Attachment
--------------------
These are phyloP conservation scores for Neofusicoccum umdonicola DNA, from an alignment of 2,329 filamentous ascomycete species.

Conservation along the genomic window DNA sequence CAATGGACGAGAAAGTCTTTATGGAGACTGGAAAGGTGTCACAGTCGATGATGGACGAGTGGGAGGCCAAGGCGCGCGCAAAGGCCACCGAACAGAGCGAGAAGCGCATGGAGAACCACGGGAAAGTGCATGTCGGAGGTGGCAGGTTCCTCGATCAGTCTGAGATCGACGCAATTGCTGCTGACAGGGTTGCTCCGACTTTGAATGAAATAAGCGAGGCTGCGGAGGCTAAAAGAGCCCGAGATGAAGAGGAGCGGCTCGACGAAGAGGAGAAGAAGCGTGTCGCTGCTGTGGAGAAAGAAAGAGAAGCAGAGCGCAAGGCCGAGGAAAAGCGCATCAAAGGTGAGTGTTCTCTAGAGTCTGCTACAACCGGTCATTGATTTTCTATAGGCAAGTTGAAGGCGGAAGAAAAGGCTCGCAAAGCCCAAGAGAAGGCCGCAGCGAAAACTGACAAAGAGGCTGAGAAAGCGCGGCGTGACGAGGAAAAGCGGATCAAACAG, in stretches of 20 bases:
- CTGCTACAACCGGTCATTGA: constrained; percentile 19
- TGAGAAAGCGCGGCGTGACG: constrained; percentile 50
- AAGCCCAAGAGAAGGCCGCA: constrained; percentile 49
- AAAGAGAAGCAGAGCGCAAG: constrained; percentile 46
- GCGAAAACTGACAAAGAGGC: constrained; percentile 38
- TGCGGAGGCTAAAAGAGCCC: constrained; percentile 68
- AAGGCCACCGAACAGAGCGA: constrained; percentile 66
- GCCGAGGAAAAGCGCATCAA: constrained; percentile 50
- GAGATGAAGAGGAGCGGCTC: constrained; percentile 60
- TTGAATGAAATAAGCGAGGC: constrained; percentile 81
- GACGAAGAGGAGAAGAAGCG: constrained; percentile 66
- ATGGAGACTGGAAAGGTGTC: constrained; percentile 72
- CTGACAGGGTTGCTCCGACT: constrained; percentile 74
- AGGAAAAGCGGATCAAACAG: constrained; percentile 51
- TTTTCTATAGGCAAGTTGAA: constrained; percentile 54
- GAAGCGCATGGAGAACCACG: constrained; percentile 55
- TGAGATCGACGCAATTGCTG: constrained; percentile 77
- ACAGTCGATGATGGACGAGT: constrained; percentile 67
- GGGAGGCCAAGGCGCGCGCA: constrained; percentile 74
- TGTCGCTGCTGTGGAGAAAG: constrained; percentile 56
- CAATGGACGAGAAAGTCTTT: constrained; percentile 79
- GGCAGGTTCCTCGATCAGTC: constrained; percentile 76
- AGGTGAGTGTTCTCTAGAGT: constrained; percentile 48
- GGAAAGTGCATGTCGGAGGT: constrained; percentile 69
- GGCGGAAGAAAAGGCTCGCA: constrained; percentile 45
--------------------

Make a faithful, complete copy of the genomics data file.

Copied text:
These are phyloP conservation scores for Neofusicoccum umdonicola DNA, from an alignment of 2,329 filamentous ascomycete species.

Conservation along the genomic window DNA sequence CAATGGACGAGAAAGTCTTTATGGAGACTGGAAAGGTGTCACAGTCGATGATGGACGAGTGGGAGGCCAAGGCGCGCGCAAAGGCCACCGAACAGAGCGAGAAGCGCATGGAGAACCACGGGAAAGTGCATGTCGGAGGTGGCAGGTTCCTCGATCAGTCTGAGATCGACGCAATTGCTGCTGACAGGGTTGCTCCGACTTTGAATGAAATAAGCGAGGCTGCGGAGGCTAAAAGAGCCCGAGATGAAGAGGAGCGGCTCGACGAAGAGGAGAAGAAGCGTGTCGCTGCTGTGGAGAAAGAAAGAGAAGCAGAGCGCAAGGCCGAGGAAAAGCGCATCAAAGGTGAGTGTTCTCTAGAGTCTGCTACAACCGGTCATTGATTTTCTATAGGCAAGTTGAAGGCGGAAGAAAAGGCTCGCAAAGCCCAAGAGAAGGCCGCAGCGAAAACTGACAAAGAGGCTGAGAAAGCGCGGCGTGACGAGGAAAAGCGGATCAAACAG, in stretches of 20 bases:
- CTGCTACAACCGGTCATTGA: constrained; percentile 19
- TGAGAAAGCGCGGCGTGACG: constrained; percentile 50
- AAGCCCAAGAGAAGGCCGCA: constrained; percentile 49
- AAAGAGAAGCAGAGCGCAAG: constrained; percentile 46
- GCGAAAACTGACAAAGAGGC: constrained; percentile 38
- TGCGGAGGCTAAAAGAGCCC: constrained; percentile 68
- AAGGCCACCGAACAGAGCGA: constrained; percentile 66
- GCCGAGGAAAAGCGCATCAA: constrained; percentile 50
- GAGATGAAGAGGAGCGGCTC: constrained; percentile 60
- TTGAATGAAATAAGCGAGGC: constrained; percentile 81
- GACGAAGAGGAGAAGAAGCG: constrained; percentile 66
- ATGGAGACTGGAAAGGTGTC: constrained; percentile 72
- CTGACAGGGTTGCTCCGACT: constrained; percentile 74
- AGGAAAAGCGGATCAAACAG: constrained; percentile 51
- TTTTCTATAGGCAAGTTGAA: constrained; percentile 54
- GAAGCGCATGGAGAACCACG: constrained; percentile 55
- TGAGATCGACGCAATTGCTG: constrained; percentile 77
- ACAGTCGATGATGGACGAGT: constrained; percentile 67
- GGGAGGCCAAGGCGCGCGCA: constrained; percentile 74
- TGTCGCTGCTGTGGAGAAAG: constrained; percentile 56
- CAATGGACGAGAAAGTCTTT: constrained; percentile 79
- GGCAGGTTCCTCGATCAGTC: constrained; percentile 76
- AGGTGAGTGTTCTCTAGAGT: constrained; percentile 48
- GGAAAGTGCATGTCGGAGGT: constrained; percentile 69
- GGCGGAAGAAAAGGCTCGCA: constrained; percentile 45